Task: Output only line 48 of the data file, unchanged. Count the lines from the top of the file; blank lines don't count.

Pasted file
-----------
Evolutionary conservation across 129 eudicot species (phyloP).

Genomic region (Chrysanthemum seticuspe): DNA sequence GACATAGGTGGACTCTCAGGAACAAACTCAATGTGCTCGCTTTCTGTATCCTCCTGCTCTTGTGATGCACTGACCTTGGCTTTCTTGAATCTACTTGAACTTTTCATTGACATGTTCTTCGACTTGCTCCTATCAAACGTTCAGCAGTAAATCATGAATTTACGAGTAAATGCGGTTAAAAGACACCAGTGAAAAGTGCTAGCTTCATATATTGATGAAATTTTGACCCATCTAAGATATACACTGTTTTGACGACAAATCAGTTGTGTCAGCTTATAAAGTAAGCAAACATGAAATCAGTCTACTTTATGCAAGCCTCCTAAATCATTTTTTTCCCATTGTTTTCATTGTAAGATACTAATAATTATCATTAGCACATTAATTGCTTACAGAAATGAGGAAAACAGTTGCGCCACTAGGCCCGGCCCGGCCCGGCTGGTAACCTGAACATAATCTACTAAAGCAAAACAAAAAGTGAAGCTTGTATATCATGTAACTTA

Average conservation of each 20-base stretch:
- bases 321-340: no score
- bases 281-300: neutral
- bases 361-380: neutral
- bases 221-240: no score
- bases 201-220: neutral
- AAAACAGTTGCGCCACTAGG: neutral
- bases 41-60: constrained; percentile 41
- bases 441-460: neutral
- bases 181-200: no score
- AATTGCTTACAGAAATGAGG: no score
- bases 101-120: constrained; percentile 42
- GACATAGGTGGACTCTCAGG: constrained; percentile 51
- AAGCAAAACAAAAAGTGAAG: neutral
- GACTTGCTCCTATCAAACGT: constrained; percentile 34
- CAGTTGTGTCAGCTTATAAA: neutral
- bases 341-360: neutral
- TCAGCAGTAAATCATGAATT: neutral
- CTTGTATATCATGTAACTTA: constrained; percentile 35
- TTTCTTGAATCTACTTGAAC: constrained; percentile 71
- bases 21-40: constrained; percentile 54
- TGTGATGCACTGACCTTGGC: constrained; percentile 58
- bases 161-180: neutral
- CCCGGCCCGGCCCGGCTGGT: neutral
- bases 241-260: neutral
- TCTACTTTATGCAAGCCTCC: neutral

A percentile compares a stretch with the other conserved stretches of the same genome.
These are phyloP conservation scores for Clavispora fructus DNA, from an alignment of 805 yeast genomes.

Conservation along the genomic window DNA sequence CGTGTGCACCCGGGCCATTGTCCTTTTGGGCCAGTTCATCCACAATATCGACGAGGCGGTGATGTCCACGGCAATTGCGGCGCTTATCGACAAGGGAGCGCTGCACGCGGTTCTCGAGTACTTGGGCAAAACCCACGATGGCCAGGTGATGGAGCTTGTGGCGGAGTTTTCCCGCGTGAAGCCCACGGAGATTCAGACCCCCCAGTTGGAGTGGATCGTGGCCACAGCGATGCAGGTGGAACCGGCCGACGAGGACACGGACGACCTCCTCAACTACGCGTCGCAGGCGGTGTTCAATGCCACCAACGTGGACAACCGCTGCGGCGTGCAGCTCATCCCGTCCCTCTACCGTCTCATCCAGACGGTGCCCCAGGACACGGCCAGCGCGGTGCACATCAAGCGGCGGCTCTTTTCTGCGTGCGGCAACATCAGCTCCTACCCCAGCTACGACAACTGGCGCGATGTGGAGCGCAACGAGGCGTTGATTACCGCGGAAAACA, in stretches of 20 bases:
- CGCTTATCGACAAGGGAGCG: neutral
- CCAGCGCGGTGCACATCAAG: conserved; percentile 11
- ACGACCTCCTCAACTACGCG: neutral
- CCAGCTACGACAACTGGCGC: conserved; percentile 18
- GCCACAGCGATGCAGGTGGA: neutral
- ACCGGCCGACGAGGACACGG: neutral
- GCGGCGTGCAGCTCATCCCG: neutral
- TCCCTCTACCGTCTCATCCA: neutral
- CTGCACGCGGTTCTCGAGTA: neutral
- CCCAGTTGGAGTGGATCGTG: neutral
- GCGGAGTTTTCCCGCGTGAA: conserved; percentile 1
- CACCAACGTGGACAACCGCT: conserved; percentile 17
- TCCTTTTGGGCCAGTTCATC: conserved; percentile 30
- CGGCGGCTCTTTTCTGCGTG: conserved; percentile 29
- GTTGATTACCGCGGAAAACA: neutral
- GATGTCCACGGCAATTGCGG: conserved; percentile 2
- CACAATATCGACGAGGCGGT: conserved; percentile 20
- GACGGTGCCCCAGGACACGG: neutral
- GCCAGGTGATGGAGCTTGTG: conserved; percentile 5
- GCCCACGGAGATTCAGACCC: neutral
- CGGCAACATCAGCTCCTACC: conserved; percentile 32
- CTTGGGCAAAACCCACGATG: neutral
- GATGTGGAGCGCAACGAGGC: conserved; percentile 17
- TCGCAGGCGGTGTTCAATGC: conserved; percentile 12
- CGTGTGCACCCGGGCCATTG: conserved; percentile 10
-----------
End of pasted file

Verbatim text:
- CACAATATCGACGAGGCGGT: conserved; percentile 20